Inside a dirty warehouse, Joey Beltram’s 1990 classic Energy Flash is blaring at full pelt through a throng of ravers. The night-time journey here has been fraught but now, in the heat of the dance, it’s all about the music, energy and bass.
Despite all appearances, this isn’t an in-person party. Instead, it’s a rave in the Virtual Reality world of In Pursuit of Repetitive Beats, an experience dreamed up by multimedia director Darren Emerson. Combining VR tech with 3D modelling, 360-degree video, animation and more, this hour-long immersion invites participants to wear a Meta Quest 2 VR headset, Subpac haptic vest, and hand controllers for one wild night. It may occur in a virtual world but it feels thrillingly real.
“When we put [the event] on in Amsterdam, we definitely had some people who were pretty high when they arrived,” laughs Darren. “We’ve found that the later it gets, the looser people are.”
We’re talking after I’d been through the rush of Repetitive Beats at Liverpool’s FACT. This experience, which follows exhibitions in Coventry, Texas’ SXSW and Amsterdam Dance Event (ADE), takes you beyond conventional content. After the experience is up, you leave wondering where the party is at.
“One of the original Coventry acid house veterans came out after seeing it and said: ‘Fucking hell, I’m buzzing mate’,” continues Darren. “I wanted to create something that seems as real and possible. So when you enter the room, the fans, the headset, you wear a pack, it’s something you have to experience.”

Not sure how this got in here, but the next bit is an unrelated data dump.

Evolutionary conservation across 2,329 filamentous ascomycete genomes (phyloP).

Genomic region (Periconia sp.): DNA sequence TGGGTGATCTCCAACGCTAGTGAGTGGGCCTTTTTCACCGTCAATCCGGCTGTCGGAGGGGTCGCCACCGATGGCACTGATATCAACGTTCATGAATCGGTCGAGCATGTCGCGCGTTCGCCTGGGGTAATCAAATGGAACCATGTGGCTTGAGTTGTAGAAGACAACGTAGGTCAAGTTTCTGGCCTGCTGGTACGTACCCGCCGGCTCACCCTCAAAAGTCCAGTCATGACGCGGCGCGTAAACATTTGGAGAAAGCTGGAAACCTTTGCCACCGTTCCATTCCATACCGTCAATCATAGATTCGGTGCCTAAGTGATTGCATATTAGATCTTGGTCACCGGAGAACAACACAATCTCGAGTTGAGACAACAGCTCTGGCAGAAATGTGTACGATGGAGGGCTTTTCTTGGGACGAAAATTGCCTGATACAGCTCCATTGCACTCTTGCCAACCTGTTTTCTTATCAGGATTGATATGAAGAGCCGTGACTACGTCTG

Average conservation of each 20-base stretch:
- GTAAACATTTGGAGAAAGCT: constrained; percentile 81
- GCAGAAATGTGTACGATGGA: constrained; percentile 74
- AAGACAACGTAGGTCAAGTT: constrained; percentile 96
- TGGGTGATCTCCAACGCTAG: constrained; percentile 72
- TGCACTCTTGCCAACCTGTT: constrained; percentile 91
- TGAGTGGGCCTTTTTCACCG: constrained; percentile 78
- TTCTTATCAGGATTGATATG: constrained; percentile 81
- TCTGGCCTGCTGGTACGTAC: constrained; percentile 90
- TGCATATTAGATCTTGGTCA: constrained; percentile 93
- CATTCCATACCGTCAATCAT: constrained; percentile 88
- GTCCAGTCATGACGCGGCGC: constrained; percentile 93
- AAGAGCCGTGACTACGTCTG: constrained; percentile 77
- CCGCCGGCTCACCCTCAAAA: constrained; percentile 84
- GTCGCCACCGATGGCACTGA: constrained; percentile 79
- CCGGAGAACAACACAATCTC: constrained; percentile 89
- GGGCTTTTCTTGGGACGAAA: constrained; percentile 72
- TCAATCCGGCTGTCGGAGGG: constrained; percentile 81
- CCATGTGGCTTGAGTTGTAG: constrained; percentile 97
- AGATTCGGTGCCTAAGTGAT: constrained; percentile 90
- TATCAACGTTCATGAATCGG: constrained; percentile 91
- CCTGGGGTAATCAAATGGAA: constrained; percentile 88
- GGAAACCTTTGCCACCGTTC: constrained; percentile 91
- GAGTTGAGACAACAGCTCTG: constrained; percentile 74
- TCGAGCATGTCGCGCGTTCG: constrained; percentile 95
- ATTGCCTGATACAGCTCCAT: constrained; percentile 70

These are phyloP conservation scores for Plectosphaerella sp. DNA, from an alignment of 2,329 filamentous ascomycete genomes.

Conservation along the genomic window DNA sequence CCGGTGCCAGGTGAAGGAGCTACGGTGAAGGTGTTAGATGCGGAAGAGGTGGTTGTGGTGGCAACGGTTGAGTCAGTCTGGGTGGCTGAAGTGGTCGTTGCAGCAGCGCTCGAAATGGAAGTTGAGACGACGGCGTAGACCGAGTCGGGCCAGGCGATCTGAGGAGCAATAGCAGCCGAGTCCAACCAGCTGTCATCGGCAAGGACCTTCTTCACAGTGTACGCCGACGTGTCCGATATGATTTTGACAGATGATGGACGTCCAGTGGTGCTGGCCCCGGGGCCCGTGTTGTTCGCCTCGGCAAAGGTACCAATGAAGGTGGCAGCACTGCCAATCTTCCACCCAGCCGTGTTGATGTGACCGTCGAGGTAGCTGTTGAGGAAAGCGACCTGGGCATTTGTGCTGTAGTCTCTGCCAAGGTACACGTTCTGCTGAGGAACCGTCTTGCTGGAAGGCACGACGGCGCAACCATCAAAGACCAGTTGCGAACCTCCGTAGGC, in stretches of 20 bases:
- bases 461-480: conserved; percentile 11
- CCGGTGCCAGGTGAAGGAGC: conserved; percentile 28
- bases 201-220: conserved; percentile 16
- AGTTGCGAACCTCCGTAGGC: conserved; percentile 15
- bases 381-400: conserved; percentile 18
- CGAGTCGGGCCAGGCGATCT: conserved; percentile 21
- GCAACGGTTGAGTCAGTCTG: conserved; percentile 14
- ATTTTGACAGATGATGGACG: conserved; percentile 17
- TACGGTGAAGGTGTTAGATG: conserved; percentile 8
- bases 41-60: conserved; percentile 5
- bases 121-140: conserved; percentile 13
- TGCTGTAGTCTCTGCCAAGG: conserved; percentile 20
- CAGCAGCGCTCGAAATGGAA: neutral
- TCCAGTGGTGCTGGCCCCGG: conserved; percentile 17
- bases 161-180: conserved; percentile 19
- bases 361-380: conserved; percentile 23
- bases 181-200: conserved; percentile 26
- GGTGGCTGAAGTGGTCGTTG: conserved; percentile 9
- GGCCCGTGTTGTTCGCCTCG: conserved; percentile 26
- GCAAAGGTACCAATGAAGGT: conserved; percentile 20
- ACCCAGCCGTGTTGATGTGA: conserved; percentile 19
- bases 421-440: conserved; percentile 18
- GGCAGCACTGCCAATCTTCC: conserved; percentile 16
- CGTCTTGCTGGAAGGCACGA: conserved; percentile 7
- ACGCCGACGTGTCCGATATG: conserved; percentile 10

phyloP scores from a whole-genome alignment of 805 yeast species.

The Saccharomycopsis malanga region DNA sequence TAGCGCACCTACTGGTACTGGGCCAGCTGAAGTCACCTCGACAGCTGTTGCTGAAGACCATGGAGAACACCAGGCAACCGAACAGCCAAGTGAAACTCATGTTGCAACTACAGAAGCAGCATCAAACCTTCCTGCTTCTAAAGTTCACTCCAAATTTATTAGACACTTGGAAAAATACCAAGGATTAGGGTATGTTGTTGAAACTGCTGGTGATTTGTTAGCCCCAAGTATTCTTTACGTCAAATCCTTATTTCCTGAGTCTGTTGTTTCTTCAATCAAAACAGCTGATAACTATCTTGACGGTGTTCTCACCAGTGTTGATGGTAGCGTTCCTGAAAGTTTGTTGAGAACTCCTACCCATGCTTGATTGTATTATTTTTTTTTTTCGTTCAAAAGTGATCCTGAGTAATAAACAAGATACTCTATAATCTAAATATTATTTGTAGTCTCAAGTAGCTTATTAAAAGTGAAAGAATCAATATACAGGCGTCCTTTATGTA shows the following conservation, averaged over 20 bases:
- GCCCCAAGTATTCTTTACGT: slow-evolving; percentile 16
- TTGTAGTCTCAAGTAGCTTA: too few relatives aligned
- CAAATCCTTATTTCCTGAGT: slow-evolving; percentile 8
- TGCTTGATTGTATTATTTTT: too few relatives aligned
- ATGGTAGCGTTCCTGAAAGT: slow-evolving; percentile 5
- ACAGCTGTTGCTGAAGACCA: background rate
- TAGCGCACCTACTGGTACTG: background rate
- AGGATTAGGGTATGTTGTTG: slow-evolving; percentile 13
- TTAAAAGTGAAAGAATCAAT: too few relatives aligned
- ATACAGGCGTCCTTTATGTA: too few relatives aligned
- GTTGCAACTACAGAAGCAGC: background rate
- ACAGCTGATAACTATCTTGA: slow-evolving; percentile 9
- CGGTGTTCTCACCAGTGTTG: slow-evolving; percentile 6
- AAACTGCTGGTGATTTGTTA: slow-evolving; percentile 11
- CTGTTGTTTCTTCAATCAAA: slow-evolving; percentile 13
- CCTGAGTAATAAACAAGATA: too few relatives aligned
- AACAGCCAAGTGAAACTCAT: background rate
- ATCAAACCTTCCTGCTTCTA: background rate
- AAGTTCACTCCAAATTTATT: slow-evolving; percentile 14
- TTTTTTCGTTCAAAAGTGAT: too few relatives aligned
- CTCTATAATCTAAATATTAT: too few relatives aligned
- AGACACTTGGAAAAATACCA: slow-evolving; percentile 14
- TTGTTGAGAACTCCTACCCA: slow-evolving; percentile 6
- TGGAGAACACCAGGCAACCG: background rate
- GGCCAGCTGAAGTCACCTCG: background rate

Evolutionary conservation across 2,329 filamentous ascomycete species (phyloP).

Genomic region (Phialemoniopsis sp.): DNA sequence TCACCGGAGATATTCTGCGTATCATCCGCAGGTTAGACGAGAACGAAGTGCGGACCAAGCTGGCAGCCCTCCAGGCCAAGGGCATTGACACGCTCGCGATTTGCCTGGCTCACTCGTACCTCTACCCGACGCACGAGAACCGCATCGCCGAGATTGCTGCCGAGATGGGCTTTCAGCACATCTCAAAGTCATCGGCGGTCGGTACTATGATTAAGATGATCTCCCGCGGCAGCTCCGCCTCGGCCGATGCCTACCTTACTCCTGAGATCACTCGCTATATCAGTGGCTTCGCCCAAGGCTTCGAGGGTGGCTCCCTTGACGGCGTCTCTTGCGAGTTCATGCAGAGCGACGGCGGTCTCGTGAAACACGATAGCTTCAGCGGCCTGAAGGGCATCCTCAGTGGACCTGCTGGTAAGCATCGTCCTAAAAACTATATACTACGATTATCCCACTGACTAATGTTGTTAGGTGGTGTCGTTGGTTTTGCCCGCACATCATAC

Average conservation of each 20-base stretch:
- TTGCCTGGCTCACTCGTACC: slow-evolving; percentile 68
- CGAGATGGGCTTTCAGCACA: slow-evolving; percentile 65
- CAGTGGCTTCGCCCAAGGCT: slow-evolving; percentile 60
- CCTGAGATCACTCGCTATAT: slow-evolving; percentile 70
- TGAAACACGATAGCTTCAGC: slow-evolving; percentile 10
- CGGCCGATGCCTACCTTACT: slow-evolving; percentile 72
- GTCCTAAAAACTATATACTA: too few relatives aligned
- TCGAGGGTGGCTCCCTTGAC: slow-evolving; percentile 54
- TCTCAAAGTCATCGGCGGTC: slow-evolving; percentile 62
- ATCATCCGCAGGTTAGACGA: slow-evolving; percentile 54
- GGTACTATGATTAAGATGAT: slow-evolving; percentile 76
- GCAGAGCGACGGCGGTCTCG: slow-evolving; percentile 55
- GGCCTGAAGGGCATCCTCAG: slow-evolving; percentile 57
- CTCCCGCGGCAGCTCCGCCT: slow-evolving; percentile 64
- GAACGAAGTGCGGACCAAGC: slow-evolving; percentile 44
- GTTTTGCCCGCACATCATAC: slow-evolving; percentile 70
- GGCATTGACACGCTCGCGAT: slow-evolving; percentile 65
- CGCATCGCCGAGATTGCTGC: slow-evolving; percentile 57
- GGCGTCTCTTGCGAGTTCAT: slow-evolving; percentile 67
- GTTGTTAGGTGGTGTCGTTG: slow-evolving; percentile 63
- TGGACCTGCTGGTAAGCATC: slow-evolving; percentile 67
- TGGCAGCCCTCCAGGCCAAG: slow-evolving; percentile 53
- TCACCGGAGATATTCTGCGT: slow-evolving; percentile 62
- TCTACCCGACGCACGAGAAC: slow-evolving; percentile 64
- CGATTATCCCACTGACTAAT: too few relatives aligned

Roots of Beats
Unveiled in the summer of 2022 at the Coventry Capital of Culture, the project was created by Darren’s East City Film company. Set up in a designated space where they are free to roam, participants are taken back to Coventry during 1989’s second Summer of Love – one of many UK towns and cities swept up by the acid house movement. From the onset, where dancers are swallowed into the groove of a huge vinyl record to waiting at a service station for instructions on where to find the rave, it’s full immersion in a brilliant night out.
Darren was too young to experience the halcyon days of dance music culture but he did enjoy some illicit party experiences as a student in the mid-90s.
“I went to university near the [UK’s] south coast so we would drive to illegal parties in forests and disused tunnels,” he says. “I used to love the sense of adventure, and a lot of my work is about going back to recontextualising things I observed as a young man.”
Darren and his company wanted In Pursuit of Repetitive Beats to take the typical formula of acid house documentaries into new territory. While many docs focus on talking heads giving their take on the times, he wanted to go far further.
“It’s always interesting to watch documentaries about rave culture,” says Darren. “But I’ve found myself wanting to be there, to hear and feel it. That’s where the idea to create something like this came from.”
“VR is constantly evolving. But despite the challenges, this is part of the fun. Experimentation and problem solving is definitely one of the most rewarding parts.”
The experience begins in the back of a virtual Peugeot before entering a bedroom full of flyers, DJs and MCs from Coventry’s Amnesia House collective recounting their takes on the time. As it progresses you head past police stations, service stations and pirate radio announcements before arriving at the warehouse. Although based in the West Midlands, In Pursuit of Repetitive Beats captures a universal nocturnal feeling.